The promise of government proposals to create a “smoke free future” for the UK provoked a press battle over the nanny state.
Most carried reports ahead of health secretary Andy Burnham’s expected announcement on justifying further state intervention. If successful, the Department of Health’s ambitious proposals would mean just 10 per cent of the country’s adult population smoking by 2020, compared with 21 per cent today.
The Mail called it “meddlesome” while the Mirror called it “moral responsibility”
It was reported the scheme would see the government “carefully consider” enforcing plain packaging for cigarette packets, and review whether to extend the smoking ban to cars.
But the lack of specifics did not prevent the Daily Mail using the headline “Drive to stop you smoking at the wheel and at home”, or stop it quoting opinion leaders who said the proposals were “meddlesome” and “unworkable”. These opinion leaders were Simon Clark, director of pro-smoking lobby group Forest, and Conservative MP Philip Davies, who voted against the smoking ban.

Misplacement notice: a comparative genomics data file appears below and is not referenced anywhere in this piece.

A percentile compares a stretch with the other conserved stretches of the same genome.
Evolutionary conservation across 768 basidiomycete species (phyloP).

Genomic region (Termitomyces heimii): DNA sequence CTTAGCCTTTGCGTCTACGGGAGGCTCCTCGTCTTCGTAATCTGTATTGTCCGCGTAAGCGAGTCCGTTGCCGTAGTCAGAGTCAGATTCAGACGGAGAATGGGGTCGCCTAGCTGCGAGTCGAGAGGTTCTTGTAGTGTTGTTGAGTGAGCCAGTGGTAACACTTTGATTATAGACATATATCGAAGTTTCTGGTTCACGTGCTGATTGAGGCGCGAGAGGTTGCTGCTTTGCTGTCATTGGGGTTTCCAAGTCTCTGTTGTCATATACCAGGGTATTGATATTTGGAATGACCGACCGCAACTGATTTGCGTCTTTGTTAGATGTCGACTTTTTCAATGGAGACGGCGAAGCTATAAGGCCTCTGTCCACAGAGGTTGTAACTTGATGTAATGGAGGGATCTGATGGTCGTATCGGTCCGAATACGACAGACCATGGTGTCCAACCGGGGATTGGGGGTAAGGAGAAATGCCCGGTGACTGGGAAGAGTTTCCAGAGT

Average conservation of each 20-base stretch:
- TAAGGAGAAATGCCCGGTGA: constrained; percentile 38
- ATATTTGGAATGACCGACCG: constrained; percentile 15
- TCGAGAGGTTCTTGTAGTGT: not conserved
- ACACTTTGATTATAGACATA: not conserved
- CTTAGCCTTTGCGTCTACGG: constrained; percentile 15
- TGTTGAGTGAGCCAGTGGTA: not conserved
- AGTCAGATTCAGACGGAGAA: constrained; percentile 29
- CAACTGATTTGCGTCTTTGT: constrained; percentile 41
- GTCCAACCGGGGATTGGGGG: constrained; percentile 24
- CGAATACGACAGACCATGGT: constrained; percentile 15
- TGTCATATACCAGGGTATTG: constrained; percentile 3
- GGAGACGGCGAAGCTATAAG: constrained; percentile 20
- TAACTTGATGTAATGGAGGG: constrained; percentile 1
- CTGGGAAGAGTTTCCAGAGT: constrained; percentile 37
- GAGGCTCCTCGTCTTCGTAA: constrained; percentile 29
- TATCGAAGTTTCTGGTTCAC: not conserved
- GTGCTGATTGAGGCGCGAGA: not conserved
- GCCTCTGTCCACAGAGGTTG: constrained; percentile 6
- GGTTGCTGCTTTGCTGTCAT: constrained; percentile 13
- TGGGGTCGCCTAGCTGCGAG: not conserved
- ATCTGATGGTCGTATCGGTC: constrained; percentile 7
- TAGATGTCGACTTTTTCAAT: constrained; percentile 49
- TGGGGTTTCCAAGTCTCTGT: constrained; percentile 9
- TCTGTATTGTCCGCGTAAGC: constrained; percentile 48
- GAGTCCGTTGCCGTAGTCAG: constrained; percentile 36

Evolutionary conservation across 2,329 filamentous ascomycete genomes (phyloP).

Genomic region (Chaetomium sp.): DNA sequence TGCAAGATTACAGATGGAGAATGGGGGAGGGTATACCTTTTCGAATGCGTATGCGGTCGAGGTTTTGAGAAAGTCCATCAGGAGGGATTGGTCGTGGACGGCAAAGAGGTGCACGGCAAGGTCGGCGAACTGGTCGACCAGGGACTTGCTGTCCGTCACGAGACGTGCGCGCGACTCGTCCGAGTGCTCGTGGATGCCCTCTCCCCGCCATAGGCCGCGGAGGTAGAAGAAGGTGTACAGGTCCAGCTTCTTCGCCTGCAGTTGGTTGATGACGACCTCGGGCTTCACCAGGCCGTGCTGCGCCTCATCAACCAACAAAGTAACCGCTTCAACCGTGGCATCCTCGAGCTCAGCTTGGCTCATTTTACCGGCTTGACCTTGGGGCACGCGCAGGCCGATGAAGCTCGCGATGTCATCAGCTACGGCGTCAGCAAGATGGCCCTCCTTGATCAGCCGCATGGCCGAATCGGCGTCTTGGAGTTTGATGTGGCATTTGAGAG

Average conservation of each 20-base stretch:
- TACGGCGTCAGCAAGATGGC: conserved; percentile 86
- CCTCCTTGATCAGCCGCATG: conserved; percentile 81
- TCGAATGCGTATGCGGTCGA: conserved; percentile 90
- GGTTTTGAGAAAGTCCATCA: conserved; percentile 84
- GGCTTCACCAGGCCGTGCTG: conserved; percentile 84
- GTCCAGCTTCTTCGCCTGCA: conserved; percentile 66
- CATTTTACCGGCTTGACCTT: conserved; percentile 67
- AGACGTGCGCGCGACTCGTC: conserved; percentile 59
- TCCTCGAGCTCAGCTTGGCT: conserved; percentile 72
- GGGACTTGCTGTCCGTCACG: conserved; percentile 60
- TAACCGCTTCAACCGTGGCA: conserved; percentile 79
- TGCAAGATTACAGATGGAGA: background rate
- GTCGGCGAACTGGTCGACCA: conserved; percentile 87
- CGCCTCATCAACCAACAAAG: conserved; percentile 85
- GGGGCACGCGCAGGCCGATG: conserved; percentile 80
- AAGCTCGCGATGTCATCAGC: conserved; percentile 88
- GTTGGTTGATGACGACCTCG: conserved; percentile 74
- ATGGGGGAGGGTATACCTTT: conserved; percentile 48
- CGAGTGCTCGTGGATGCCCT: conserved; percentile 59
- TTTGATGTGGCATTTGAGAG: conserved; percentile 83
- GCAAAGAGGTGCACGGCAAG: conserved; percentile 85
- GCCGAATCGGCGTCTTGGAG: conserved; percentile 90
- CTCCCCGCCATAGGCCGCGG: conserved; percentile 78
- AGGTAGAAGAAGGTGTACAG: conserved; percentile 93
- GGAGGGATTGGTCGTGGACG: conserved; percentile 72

The paper did accept that smoking was the leading cause of preventable death in the UK, claiming up to 80,000 lives a year and resulting in 1.4 million hospital admissions, and costing the NHS £2.7bn a year.
However, such figures prompted the Mirror to publish a blistering leader column in defence of Mr Burnham’s arguments. It was, it thundered, the government’s “moral responsibility” to pursue this “noble cause”.
It argued that “stubbing out smoking was the single biggest act that would most improve the nation’s health” and suggested Mr Burnham’s proposals were no more than his “duty”.
The Sun helped its readers understand the significance of the policy by mocking up a picture of a grey coloured cigarette pack.